American Heritage® Dictionary of the English Language, Fourth Edition
- A former Barbary state on the northern coast of Africa south and west of the ancient city of Carthage. It was conquered by the Turks in 1575 and later became a French protectorate (1881).
- The capital and largest city of Tunisia, in the northern part of the country on the Gulf of Tunis, an inlet of the Mediterranean Sea. It occupies a site near the ruins of ancient Carthage. Population: 728,000.
- n. The capital of Tunisia.
- n. the capital and principal port of Tunisia
“TUNIS - Newly-elected President Nelson Mandela will attend the African summit in Tunis in June, when South Africa will make its debut as a participant, Tunisian officials said.”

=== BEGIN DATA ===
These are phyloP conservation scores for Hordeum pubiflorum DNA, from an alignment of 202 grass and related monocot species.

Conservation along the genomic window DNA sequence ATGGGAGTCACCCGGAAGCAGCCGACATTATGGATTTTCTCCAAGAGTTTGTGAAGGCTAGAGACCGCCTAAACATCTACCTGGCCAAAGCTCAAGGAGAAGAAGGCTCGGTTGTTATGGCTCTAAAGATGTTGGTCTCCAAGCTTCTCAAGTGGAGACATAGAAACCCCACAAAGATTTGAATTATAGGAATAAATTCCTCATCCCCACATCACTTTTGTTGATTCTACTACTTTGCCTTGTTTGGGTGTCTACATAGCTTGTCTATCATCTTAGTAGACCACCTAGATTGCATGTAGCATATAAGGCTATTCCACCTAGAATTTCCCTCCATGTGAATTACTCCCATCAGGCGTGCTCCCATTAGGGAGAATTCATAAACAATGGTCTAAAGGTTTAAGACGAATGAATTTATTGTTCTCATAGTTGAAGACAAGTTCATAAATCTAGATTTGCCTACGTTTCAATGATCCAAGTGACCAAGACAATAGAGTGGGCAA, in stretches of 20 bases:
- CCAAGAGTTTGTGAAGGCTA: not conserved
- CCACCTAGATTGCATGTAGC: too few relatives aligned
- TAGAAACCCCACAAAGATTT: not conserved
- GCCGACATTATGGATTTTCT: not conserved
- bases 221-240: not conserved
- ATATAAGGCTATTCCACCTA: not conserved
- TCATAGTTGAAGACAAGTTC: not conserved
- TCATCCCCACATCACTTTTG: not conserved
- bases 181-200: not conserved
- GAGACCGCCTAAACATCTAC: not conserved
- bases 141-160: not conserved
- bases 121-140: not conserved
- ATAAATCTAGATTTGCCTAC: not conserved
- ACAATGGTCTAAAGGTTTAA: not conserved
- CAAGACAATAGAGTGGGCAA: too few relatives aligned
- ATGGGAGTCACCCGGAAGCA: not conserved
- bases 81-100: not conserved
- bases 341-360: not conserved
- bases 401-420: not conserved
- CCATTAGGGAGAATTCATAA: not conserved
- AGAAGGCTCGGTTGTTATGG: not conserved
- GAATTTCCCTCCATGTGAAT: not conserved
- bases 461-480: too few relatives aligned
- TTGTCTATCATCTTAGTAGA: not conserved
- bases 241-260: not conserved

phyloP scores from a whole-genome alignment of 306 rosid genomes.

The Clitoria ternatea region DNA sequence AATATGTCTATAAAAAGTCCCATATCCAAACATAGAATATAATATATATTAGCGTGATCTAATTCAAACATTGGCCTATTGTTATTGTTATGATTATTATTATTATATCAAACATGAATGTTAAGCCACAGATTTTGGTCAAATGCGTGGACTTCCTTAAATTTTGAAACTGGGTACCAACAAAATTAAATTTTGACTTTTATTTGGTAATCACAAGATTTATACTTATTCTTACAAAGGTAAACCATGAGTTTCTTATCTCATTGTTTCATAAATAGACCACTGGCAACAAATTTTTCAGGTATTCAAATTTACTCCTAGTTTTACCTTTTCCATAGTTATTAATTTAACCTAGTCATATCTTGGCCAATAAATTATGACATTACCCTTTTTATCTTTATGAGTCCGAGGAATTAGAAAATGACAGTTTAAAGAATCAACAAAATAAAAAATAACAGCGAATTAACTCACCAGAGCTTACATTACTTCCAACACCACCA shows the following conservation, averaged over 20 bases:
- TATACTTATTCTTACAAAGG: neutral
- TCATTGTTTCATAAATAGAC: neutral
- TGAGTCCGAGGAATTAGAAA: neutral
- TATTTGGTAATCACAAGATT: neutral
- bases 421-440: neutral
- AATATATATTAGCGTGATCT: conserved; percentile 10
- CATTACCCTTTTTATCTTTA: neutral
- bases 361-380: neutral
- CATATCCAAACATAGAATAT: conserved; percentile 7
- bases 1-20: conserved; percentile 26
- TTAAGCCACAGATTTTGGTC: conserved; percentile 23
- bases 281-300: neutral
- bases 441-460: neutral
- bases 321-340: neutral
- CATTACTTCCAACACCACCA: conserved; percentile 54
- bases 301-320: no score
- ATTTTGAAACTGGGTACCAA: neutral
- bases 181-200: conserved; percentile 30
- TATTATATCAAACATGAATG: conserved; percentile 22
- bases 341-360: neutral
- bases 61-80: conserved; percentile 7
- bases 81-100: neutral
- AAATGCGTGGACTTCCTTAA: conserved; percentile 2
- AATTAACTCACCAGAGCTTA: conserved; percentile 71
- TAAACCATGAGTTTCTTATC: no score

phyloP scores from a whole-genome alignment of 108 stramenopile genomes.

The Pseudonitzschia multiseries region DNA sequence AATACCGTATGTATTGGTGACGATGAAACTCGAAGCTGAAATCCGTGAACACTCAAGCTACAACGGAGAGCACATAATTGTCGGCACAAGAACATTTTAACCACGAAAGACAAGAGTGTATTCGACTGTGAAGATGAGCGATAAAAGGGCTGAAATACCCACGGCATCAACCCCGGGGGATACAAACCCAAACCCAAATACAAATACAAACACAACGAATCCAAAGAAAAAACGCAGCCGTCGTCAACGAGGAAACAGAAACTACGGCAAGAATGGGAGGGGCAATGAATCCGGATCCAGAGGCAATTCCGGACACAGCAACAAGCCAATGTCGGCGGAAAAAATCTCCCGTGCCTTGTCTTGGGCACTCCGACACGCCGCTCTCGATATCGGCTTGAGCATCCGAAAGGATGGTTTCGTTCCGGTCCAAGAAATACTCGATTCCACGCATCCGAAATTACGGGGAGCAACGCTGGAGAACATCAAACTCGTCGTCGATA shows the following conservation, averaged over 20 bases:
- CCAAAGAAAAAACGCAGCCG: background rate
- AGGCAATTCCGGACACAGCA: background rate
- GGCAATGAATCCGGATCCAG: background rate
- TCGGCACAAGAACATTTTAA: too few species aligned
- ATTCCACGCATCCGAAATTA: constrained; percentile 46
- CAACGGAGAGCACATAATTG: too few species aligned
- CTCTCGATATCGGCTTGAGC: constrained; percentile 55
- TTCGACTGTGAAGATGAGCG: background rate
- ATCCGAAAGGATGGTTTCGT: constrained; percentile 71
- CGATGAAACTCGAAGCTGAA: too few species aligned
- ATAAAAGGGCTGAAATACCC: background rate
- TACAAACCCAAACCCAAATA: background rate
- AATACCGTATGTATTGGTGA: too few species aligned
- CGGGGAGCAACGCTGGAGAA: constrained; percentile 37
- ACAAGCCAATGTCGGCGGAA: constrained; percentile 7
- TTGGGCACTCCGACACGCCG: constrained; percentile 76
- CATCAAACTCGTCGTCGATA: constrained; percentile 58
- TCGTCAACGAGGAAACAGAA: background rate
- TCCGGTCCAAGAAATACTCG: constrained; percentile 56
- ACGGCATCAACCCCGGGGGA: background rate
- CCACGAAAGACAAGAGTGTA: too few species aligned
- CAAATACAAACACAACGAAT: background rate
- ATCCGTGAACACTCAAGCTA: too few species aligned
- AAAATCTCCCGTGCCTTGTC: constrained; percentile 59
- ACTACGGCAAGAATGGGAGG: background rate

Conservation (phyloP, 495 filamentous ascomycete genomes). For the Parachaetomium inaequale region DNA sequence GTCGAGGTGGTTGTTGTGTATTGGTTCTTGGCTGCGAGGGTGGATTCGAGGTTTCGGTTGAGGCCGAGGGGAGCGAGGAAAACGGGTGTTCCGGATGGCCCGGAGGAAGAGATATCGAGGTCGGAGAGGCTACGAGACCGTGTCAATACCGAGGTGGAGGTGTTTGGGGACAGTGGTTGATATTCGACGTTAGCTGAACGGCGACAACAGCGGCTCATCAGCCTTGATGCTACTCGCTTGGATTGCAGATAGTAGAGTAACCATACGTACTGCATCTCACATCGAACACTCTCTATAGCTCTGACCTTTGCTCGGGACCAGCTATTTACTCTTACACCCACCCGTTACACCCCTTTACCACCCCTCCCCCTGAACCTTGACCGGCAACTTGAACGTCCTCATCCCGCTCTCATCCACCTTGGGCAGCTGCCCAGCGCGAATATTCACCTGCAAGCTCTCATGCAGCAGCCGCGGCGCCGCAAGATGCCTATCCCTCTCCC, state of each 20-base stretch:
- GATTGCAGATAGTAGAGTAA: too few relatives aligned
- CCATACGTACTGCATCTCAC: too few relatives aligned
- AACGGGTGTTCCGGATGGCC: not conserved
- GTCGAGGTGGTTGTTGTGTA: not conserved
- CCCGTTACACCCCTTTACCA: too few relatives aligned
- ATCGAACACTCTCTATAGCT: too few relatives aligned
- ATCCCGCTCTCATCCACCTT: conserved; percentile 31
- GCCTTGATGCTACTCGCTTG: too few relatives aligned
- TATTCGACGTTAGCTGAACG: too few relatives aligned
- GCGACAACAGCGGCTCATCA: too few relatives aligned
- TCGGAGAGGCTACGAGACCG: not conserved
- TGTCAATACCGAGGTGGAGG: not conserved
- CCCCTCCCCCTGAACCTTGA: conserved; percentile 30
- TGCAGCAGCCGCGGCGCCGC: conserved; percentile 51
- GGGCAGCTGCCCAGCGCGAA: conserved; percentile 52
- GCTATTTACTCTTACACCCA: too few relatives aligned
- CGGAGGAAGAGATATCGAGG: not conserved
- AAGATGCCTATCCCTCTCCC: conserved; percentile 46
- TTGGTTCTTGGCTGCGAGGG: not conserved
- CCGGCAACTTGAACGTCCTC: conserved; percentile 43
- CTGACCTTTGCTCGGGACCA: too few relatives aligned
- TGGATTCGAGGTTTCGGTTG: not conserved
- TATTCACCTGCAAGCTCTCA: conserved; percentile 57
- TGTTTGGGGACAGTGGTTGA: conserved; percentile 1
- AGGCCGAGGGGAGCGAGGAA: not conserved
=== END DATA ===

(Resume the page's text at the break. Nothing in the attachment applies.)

“TUNIS - African leaders opened their annual summit in Tunis with the continuing bloodbath in Rwanda certain to dominate discussions.”
“Tunis& Tunis: Ajwr*iy: Do thionfgnadar a ttunis, they began their jourmy.”
“We have a friend who grew up in Tunis who always told us he had never been as cold in Paris as he had been in Tunis.”
“• September 2008: Two soldiers were shot in Tunis, Iraq; a member of their unit was charged.”
“In one neighborhood I was at in a place called Tunis (ph), there were hardly any voters in the early morning hours.”
“This zoological garden also possesses a fine ram from the interior of Tunis, which is similar in shape to the Haussa ram, but has shorter horns and a heavier mane.”
“Tunes, now called Tunis, was but ten or fifteen miles away, but it also was of less importance.”
“There had been an appeal in her countenance that called Tunis more and more as he dreamed about her.”
“The island belongs to the regency of Tunis, which is under French protectorate.”
Looking for tweets for Tunis.